Python Functional HTTP Testing With Gabbi
Tue June 06 2017

Continuing with my journey in contributing to Gnocchi, I have learned of an excellent tool which Gnocchi uses to test its API from a HTTP request approach. The tool is called Gabbi.

Coming from a Ruby, Rails, and Rspec background, I was very pleased on learning how Gabbi works and how to use it. Gabbi uses YAML to construct the tests that will hit the API endpoints, in a similar way to using Rspec's DSL when making request specs.

For my latest contribution to Gnocchi, I was working on an issue where newly created metrics were not being returned in the response from /v1/resource/generic/:id/metric. After applying the fixes and submitting the patch, it was also necessary to update some of the functional Gabbi tests that belong to this specific use case.

One of these original tests is shown below:

gnocchi/tests/functional/gabbits/resource.yaml:

    - name: post metric at generic
      POST: /v1/resource/generic/85C44741-CC60-4033-804E-2D3098C7D2E9/metric
      request_headers:
          x-user-id: 0fbb231484614b1a80131fc22f6afc9c
          x-project-id: f3d41b770cc14f0bb94a1d5be9c0e3ea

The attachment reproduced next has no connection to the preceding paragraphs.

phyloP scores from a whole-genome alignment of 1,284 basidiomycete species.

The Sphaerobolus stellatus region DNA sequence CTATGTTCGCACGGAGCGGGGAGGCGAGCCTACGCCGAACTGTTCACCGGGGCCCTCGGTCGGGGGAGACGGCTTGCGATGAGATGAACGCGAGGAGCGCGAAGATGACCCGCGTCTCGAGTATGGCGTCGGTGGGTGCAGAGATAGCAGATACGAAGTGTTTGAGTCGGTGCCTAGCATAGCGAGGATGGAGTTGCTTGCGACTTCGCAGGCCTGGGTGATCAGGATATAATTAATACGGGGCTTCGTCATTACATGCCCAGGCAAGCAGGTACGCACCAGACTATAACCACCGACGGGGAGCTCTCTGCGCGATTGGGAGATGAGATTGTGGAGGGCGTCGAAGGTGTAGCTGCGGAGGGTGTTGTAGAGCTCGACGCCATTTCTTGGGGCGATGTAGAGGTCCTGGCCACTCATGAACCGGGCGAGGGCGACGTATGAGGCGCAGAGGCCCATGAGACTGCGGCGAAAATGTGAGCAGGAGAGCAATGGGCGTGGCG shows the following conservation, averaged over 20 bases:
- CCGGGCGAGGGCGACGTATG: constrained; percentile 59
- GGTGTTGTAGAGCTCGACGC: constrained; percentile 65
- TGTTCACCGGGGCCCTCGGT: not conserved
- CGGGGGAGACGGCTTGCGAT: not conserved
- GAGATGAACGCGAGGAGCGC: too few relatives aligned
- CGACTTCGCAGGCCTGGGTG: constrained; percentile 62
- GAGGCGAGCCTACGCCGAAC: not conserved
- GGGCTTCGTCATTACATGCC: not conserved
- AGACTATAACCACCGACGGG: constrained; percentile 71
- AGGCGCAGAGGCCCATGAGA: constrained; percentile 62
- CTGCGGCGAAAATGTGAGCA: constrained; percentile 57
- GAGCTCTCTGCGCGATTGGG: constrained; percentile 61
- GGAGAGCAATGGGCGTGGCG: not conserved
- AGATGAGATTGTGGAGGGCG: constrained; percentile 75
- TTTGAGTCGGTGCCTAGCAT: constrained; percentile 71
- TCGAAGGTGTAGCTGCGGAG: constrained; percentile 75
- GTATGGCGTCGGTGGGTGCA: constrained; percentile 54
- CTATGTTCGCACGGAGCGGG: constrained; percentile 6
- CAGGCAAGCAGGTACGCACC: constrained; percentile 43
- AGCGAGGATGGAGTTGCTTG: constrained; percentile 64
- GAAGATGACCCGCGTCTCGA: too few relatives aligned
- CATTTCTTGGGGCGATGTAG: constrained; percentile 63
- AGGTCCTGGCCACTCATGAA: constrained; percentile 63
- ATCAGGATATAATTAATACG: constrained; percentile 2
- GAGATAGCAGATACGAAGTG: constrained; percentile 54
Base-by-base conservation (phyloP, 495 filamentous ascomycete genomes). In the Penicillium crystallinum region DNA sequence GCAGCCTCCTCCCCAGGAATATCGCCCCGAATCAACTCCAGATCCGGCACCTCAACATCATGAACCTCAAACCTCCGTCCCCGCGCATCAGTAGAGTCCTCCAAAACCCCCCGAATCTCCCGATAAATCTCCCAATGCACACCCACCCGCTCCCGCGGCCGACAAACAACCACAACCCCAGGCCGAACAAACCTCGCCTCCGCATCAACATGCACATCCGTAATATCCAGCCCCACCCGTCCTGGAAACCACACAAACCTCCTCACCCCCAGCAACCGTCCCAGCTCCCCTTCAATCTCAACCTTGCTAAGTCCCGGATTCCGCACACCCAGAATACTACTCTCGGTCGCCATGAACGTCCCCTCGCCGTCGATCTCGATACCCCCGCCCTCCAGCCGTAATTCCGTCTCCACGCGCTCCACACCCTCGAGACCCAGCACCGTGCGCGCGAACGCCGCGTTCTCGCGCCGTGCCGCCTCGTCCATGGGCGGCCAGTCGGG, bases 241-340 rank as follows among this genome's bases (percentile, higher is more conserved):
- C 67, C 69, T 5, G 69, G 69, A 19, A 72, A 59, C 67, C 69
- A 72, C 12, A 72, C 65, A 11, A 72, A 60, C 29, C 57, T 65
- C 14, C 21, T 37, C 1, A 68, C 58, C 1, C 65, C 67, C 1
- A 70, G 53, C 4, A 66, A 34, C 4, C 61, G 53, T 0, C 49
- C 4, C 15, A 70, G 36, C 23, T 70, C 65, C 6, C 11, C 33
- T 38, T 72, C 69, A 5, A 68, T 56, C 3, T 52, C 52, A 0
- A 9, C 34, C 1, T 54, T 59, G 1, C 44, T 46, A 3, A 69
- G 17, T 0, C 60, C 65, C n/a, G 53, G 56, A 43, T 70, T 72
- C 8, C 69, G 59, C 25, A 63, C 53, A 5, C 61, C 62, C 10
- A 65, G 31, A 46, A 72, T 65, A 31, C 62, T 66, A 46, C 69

content-type: application/json
      status: 204
      data:
          electron.spin:
              archive_policy_name: medium
      response_headers:

We can see how the request is nicely defined using YAML, specifying required stuff such as the action, request headers, and data.

For the response, we are specifying that it should return a 204 HTTP status code. For my patch I actually had to change the status code to 200.

Additionally, during the code review someone suggested to also test for the response JSON contents of the returned metrics. This is when I learned about the response_json_paths expectation, which allows us to access the response's JSON body and assert their content.

For my patch, I simply used this expectation to test against the metric's name and resource id, making the test now look like this:

    - name: post metric at generic
      POST: /v1/resource/generic/85C44741-CC60-4033-804E-2D3098C7D2E9/metric
      request_headers:
          x-user-id: 0fbb231484614b1a80131fc22f6afc9c
          x-project-id: f3d41b770cc14f0bb94a1d5be9c0e3ea
          content-type: application/json
      status: 200
      data:
          electron.spin:
              archive_policy_name: medium
      response_headers:
      response_json_paths:
          $[/name][1].name:: electron.spin
          $[/name][1].resource_id: 85C44741-CC60-4033-804E-2D3098C7D2E9

Note how we are using $ and an index 1 to access the response's first item in a similar fashion to accessing an array. The response actually return's a JSON array of metrics. Another important thing is that we are sorting the returned metrics by name using [/name], as documented in Gabbi. The reason we do this is because the order of the response's items in Gnocchi's Gabbi tests cannot be predicted.

References


python gabbi gnocchi tdd bdd web-dev backend yaml

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